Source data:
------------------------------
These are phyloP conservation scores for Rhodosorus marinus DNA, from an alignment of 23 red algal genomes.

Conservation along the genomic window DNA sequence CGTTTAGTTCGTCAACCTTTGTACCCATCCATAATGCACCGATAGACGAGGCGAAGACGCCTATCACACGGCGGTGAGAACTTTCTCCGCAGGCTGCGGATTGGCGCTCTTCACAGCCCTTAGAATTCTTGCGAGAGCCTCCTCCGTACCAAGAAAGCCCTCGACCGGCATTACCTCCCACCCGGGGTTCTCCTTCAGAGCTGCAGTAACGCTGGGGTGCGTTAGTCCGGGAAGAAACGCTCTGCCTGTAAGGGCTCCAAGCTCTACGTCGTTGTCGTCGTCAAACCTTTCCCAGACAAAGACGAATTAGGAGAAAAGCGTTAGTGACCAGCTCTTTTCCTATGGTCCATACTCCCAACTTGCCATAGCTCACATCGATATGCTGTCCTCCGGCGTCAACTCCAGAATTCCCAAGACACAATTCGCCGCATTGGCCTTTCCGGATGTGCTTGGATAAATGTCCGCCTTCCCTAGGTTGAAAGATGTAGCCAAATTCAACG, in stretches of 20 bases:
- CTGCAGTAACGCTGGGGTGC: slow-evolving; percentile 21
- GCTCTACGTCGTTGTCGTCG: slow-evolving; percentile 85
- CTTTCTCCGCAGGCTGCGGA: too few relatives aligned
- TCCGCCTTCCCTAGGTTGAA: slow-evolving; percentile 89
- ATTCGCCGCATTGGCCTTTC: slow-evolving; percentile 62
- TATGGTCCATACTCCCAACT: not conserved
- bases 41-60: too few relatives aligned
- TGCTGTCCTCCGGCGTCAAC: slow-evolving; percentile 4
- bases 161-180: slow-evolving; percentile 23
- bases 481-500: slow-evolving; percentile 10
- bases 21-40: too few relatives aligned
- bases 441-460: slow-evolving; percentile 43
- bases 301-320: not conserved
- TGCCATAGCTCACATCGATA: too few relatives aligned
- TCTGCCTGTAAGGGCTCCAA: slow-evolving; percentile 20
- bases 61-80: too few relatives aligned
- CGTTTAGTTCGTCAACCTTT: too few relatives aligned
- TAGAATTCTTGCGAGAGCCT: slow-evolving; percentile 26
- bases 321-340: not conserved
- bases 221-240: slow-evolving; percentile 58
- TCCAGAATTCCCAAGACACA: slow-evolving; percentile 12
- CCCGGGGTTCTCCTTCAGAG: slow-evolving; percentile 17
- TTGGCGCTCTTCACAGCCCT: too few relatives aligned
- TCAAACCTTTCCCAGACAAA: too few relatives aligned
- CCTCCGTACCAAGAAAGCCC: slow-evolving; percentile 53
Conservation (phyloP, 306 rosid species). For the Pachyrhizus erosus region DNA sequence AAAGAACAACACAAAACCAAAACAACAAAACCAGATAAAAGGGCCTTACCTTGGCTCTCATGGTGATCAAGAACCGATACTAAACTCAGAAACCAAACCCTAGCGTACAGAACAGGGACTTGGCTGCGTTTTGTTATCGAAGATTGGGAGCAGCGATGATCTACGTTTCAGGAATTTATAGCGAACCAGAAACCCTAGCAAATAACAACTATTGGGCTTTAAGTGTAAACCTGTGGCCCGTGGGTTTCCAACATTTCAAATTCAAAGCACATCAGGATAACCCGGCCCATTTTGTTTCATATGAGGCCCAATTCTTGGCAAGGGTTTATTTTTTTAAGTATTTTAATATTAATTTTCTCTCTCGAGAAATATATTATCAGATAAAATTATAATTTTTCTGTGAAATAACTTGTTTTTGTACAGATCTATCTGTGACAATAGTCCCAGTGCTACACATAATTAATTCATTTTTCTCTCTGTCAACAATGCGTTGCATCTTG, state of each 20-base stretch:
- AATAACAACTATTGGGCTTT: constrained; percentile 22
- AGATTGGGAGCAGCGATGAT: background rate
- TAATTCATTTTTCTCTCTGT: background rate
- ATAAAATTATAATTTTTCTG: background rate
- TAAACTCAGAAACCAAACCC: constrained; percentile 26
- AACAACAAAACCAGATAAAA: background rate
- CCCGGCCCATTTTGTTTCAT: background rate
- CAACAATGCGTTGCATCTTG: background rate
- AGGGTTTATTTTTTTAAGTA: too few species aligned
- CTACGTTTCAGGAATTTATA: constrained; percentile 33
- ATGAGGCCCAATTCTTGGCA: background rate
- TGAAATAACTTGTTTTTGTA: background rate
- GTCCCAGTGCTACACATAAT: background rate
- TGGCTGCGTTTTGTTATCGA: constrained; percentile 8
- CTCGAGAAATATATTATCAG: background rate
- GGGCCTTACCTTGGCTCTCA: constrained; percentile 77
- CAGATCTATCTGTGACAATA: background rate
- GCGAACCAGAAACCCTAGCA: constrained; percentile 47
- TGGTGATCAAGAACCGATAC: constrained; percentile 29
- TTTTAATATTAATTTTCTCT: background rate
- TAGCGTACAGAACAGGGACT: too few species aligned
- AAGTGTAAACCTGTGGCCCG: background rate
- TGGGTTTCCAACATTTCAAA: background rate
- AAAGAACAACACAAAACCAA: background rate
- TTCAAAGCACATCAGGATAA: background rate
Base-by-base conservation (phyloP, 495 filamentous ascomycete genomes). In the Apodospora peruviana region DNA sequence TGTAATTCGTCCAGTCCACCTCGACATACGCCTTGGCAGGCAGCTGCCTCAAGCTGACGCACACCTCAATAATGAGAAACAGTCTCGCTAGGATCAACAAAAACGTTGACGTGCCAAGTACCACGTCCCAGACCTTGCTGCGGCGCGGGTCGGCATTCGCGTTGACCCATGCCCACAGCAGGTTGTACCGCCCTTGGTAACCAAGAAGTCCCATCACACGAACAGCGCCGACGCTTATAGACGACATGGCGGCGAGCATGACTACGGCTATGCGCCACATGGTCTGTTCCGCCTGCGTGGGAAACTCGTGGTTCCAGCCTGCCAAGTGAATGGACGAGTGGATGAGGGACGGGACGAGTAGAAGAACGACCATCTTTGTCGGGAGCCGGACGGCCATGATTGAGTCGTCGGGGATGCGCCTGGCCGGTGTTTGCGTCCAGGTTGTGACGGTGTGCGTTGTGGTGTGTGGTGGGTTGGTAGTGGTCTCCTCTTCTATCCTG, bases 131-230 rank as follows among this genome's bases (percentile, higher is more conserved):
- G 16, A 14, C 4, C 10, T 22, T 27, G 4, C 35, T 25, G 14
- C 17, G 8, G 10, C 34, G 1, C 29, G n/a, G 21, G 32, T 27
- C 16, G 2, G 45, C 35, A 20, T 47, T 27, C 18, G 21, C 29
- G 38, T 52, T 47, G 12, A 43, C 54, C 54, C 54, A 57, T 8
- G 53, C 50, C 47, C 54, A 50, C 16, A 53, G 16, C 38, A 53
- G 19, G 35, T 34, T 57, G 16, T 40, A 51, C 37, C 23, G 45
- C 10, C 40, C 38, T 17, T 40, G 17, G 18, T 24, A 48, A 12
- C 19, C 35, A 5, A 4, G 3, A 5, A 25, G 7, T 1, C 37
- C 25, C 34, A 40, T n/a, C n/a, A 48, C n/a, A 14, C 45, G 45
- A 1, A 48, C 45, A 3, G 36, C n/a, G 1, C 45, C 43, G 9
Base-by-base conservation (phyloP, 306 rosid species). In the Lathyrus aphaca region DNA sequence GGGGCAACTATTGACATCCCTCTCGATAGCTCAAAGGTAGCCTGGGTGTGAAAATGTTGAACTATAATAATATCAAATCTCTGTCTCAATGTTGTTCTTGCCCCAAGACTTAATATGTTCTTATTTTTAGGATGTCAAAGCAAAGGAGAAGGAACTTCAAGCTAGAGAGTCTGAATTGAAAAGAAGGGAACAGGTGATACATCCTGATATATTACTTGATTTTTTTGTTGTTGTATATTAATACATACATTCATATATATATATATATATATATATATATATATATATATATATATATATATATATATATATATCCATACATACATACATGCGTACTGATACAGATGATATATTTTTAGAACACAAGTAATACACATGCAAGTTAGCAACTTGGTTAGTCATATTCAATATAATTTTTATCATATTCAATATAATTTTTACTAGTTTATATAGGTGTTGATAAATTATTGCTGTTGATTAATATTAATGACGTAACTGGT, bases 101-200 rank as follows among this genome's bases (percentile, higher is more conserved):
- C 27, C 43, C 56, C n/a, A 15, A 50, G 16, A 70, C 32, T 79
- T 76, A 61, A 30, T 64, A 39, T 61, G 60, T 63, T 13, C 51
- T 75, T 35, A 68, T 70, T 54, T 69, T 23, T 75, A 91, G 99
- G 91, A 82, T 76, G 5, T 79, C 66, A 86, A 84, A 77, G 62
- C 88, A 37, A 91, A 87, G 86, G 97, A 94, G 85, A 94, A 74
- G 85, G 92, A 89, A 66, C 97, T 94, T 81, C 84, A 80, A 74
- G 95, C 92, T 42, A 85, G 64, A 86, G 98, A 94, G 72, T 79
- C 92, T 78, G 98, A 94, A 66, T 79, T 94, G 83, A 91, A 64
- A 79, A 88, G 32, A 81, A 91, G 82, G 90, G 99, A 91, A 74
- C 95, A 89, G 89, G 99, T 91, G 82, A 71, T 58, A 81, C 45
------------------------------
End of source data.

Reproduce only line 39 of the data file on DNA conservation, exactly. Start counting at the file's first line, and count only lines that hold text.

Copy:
- ATGAGGCCCAATTCTTGGCA: background rate